Do you want to get paid in cryptocurrency? Here are the benefits — and the dangers.

There's no arguing that workers now have more ability to demand what they want from their workplaces as a result of the Great Resignation.

Aside from greater flexibility and improved benefits, a new workplace perk is gaining traction: the ability to get paid in digital money.

Cryptocurrencies may become increasingly prevalent in salary talks with younger workers, according to a global poll conducted by financial consultancy deVere Group.

According to the poll, more than a third of millennials (those aged 26 to 42) and half of Generation Z (those aged 25 and under) would be delighted to get half of their wage in bitcoin or other cryptocurrencies.

A cryptocurrency is a digital asset that operates on its own, using computer code and blockchain technology to govern the system without the need for a central authority.

SharpRank is one of the organizations that is willing to pay in cryptocurrencies in order to attract younger employees. It's a non-profit rating organization that collaborates with college students who serve as brand ambassadors.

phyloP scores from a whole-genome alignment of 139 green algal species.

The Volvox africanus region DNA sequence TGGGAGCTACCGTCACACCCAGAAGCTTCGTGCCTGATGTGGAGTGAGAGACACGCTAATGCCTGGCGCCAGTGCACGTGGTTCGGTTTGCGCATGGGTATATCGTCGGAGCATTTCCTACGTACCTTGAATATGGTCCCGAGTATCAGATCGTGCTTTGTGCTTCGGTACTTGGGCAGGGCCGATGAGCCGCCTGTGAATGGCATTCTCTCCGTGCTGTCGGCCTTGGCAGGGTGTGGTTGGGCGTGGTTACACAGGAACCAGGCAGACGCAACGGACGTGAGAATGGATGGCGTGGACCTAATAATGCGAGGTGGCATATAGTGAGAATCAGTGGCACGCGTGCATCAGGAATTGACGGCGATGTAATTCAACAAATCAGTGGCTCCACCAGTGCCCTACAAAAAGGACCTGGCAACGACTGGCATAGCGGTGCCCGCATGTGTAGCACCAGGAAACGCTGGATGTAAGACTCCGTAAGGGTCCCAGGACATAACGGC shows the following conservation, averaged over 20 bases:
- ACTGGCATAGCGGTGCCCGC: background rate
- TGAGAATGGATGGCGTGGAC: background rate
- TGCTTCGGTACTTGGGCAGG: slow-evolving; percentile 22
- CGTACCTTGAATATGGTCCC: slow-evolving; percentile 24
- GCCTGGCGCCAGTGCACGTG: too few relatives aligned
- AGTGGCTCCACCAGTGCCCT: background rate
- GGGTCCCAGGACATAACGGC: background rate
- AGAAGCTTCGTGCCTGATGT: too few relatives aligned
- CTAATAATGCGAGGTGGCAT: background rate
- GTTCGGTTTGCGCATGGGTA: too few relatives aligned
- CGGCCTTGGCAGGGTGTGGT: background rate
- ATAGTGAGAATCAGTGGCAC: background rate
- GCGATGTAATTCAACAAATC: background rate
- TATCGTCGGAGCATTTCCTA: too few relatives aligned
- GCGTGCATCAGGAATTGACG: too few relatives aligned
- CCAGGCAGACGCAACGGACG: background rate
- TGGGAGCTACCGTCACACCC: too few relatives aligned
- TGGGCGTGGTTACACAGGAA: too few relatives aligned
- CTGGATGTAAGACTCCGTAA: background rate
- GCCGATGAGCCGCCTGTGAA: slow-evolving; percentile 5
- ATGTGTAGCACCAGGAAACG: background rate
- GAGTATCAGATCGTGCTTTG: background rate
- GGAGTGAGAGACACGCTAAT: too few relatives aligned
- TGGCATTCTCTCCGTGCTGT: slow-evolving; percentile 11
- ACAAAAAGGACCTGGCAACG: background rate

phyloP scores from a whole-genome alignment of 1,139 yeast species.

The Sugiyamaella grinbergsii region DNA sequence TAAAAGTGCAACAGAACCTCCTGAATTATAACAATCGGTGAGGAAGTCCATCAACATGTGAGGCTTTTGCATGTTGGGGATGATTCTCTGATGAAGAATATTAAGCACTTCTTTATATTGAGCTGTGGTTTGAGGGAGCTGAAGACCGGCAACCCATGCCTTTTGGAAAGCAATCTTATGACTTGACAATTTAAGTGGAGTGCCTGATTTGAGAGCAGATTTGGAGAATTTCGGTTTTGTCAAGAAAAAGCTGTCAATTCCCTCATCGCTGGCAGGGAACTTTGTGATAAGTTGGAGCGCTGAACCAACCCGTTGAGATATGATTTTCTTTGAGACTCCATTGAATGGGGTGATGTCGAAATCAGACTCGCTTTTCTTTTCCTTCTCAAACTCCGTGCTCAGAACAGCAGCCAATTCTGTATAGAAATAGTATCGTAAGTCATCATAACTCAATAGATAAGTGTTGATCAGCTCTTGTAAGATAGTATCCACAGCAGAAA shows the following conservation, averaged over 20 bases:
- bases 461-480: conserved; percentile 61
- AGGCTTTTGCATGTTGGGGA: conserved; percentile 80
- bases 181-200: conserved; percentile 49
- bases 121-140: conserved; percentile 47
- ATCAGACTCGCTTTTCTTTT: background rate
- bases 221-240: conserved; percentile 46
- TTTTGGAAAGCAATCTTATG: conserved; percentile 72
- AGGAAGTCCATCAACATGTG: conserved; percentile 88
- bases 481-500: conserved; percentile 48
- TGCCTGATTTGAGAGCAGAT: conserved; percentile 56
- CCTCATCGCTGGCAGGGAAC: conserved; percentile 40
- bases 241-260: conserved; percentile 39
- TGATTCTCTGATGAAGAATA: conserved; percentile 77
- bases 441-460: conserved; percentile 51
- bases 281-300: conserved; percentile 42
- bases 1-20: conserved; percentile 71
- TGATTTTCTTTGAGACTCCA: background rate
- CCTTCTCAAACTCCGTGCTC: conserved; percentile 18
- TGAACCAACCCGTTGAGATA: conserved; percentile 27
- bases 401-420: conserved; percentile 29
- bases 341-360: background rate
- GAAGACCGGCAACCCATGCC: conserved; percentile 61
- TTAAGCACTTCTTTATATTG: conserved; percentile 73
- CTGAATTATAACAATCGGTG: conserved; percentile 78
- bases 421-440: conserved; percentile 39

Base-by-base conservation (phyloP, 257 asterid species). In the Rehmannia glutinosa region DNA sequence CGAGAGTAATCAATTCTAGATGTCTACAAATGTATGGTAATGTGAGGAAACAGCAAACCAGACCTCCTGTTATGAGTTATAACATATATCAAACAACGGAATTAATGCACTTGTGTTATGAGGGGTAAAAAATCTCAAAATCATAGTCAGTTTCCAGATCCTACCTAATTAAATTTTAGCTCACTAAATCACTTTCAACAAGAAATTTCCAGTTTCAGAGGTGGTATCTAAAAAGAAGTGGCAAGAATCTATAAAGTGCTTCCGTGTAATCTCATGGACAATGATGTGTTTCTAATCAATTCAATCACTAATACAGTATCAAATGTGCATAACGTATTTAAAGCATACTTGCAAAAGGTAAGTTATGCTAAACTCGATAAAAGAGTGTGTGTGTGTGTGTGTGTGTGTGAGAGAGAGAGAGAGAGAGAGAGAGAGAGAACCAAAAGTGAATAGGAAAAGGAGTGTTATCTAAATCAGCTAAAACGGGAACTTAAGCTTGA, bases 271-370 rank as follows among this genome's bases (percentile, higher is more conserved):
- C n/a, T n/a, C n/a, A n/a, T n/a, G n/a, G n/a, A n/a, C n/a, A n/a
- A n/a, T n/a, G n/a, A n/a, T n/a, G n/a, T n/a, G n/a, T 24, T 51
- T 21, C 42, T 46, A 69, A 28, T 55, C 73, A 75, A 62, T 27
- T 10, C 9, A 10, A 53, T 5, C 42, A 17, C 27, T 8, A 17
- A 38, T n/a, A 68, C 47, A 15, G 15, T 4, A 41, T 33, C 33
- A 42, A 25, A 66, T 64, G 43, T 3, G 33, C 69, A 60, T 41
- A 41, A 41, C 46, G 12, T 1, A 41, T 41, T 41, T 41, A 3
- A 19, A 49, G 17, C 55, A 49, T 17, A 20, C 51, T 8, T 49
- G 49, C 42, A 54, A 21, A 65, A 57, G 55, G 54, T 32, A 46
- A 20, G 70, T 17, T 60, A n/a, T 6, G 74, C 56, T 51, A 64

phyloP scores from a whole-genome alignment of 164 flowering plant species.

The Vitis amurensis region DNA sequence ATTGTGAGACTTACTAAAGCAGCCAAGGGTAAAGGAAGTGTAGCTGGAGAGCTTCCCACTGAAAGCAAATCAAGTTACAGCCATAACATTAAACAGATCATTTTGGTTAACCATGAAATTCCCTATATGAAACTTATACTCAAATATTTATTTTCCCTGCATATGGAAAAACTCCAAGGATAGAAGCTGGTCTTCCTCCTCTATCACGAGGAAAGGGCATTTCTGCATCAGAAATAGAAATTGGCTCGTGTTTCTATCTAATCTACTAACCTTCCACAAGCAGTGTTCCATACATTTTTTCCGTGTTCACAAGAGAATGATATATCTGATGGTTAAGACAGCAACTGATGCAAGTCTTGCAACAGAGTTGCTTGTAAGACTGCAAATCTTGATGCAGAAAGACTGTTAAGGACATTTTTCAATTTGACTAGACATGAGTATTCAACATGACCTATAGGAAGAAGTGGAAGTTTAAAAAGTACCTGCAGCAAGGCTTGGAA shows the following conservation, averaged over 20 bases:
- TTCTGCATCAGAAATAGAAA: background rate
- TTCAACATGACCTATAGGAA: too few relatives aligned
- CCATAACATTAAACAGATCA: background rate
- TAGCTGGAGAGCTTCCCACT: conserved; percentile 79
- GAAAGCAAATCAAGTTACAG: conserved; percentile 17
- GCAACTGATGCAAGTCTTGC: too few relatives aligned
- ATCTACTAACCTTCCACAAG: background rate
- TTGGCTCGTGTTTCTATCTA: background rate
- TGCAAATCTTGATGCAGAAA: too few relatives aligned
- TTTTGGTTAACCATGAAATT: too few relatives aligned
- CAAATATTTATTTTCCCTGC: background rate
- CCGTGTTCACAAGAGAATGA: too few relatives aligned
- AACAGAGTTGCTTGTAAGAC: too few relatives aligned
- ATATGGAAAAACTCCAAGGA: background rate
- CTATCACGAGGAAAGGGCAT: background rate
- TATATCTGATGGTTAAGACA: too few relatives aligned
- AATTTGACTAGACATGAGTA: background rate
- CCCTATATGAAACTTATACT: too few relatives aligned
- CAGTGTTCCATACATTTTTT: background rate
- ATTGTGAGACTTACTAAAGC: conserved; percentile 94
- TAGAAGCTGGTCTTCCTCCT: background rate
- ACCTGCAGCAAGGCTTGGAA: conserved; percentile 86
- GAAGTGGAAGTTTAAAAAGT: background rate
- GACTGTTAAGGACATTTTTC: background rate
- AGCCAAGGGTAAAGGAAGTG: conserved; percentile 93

The appeal of a crypto paycheck among the young has been compared to "when Starbucks initially got popular, it was crucial to be seen with a Starbucks cup," according to Chris Adams, the company's founder and CEO.

"It's quite comparable to having some form of cryptocurrency since that's what all their buddies are talking about."

While using cryptocurrencies as a form of compensation has allowed businesses to attract young talent, it comes with both benefits and concerns for employees. USA GAG looks at both of them.

1. Speedy payments

Forget about the long wait times, exchange fees, and other charges associated with typical bank transfers; receiving money in cryptocurrency can be quite quick, giving employees a sense of security, according to Jarvis.

"When your employer makes a payment to you in [digital currency], it is in your account the following second after your employer makes the payment. You are not required to wait till the next day."
 
Receiving payment in cryptocurrency can be really fast, and that gives employees a level of certainty, said Tony Jarvis of Darktrace.
Receiving payment in cryptocurrency can be really fast, and that gives employees a level of certainty, said Tony Jarvis of Darktrace.
Luis Alvarez | Digitalvision | Getty Images
According to Sumit Gupta, CEO and co-founder of CoinDCX, a cryptocurrency trading platform, given the increased interest in cryptocurrency among younger investors, it's "no surprise" that they'd want to get paid in that way.